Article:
Systematic Review Centre for Laboratory Animal Experimentation (SYRCLE), Department of Health Evidence, Radboud University Medical Center, Nijmegen, The Netherlands
Brain Research Institute, University of Zurich and Department of Health Sciences and Technology, ETH Zurich, 8057 Zurich, Switzerland
Remyelination promoting therapies in multiple sclerosis animal models: a systematic review and meta-analysis.
An unmet but urgent medical need is the development of myelin repair promoting therapies for Multiple Sclerosis (MS). Many such therapies have been pre-clinically tested using different models of toxic demyelination such as cuprizone, ethidium bromide, or lysolecithin and some of the therapies already entered clinical trials. However, keeping track on all these possible new therapies and their efficacy has become difficult with the increasing number of studies. In this study, we aimed at summarizing the current evidence on such therapies through a systematic review and at providing an estimate of the effects of tested interventions by a meta-analysis. We show that 88 different therapies have been pre-clinically tested for remyelination. 25 of them (28%) entered clinical trials. Our meta-analysis also identifies 16 promising therapies which did not enter a clinical trial for MS so far, among them Pigment epithelium-derived factor, Plateled derived growth factor, and Tocopherol derivate TFA-12.We also show that failure in bench to bedside translation from certain therapies may in part be attributable to poor study quality. By addressing these problems, clinical translation might be smoother and possibly animal numbers could be reduced.
University of California, San Francisco, Weill Institute for Neurosciences, Department of Neurology.
Inception Sciences, San Diego
Selective estrogen receptor modulators enhance CNS remyelination independent of estrogen receptors.
A significant unmet need for patients with multiple sclerosis (MS) is the lack of FDA-approved remyelinating therapies. To this end, we have identified a compelling remyelinating agent, Bazedoxifene (BZA), an EMA-approved (and FDA-approved in combination with conjugated estrogens) selective estrogen receptor modulator (SERM) that could move quickly from bench to bedside. This therapy stands out as a tolerable alternative to previously identified remyelinating agents, or other candidates within this family. Using an unbiased high-throughput screen, with subsequent validation in both murine and human oligodendrocyte precursor cells (OPCs), as well as co-culture systems, we find that BZA enhances differentiation of OPCs into functional oligodendrocytes. Using an in vivo murine model of focal demyelination, we find that BZA enhances OPC differentiation and remyelination. Of critical importance, we find that BZA acts independent of its presumed target, the estrogen receptor, in both in vitro and in vivo systems. Employing a massive computational data integration approach, we independently identify 6 possible candidate targets through which SERMs may mediate their effect on remyelination. Of particular interest, we identify EBP (encoding 3β-hydroxysteroid-Δ8,Δ7-isomerase), a key enzyme in the cholesterol biosynthesis pathway, which was previously implicated as a target for remyelination. These findings provide valuable insights into the implications for SERMs in remyelination for MS and hormonal research at large.SIGNIFICANCE STATEMENTTherapeutics targeted at remyelination failure, which results in axonal degeneration and ultimately disease progression, represents a large unmet need in the multiple sclerosis (MS) population. Here, we have validated a tolerable EMA-approved (FDA-approved in combination with conjugated estrogens) selective estrogen receptor modulator (SERM), Bazedoxifene (BZA), as a potent agent of oligodendrocyte precursor cell (OPC) differentiation and remyelination. SERMs, developed as nuclear estrogen receptor (ER) α and β agonists/antagonists, have previously been implicated in remyelination and neuroprotection, following a heavy focus on estrogens with underwhelming and conflicting results. We show that nuclear ERs are not required for SERMs to mediate their potent effects on OPC differentiation and remyelination in vivo, and highlight EBP, an enzyme in the cholesterol biosynthesis pathway, that could potentially act as a target for SERMs.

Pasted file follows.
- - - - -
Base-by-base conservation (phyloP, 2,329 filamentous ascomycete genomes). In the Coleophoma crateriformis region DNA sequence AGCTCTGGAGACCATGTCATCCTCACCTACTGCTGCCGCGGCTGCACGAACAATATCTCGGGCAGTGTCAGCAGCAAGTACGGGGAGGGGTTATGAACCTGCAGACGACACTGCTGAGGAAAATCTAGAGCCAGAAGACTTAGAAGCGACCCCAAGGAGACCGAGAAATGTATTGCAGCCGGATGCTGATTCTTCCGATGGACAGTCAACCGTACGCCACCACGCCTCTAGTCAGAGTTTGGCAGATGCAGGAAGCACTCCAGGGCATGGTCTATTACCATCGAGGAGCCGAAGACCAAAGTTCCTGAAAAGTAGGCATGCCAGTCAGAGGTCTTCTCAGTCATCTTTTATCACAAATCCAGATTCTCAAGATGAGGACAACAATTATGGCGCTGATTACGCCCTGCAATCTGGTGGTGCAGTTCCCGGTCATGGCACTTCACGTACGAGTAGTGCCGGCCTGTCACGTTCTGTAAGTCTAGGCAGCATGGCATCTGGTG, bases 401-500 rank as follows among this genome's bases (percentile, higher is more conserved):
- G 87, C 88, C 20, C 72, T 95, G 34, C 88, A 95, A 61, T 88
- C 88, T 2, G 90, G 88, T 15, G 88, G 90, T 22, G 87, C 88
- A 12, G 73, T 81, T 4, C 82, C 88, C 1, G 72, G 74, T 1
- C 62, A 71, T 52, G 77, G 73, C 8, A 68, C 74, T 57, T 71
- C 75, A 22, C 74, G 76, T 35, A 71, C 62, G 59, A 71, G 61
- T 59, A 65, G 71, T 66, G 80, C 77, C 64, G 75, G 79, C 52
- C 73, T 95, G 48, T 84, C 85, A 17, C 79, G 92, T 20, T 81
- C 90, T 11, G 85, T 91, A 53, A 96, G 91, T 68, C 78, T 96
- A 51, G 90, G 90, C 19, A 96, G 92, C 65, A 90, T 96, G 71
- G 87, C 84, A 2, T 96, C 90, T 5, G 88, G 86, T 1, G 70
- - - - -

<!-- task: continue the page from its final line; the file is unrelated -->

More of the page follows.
Department of Pharmaceutical and Pharmacological Sciences, University of Padua, Padua, Italy
Oligodendrocyte precursor cells as a therapeutic target for demyelinating diseases.
The mechanisms regulating differentiation of multipotent oligodendrocyte progenitor cells (OPCs) into mature oligodendrocytes (OLs) are critical to our understanding of myelination and remyelination. Following acute demyelination in the central nervous system, adult OPCs migrate to the injury site, differentiate into OLs and generate new myelin sheaths. A common feature of regenerative processes is the fact that remyelination efficiency declines with aging and, accounts for the observation that chronic demyelinating diseases like multiple sclerosis (MS) are characterized by an ineffective remyelination. Without doubt, impairment of OPC differentiation is an essential determinant of the aging effects in remyelination. However, spontaneous remyelination is limited in demyelinating diseases such as MS, owing in part to the failure of adult OPCs to differentiate into myelinating OLs. The inability to restore myelin after injury compromises axon integrity and renders them vulnerable to degeneration. Although the genes that regulate the proliferation and differentiation of OPCs during development have been intensively studied, relatively little is known about the molecular signals that regulate the function of adult OPCs after demyelination. Elucidating the mechanisms regulating OPC differentiation are key to identifying pharmacological targets for remyelination-enhancing therapy. This review will discuss OPC biology, myelination, and possible pharmacological targets for promoting the differentiation of OPCs as a strategy to enhance remyelination, including the potential for nanoscale delivery.
Department of Physiology & Pharmacology and Program in Chemical Biology, Oregon Health & Science University, Portland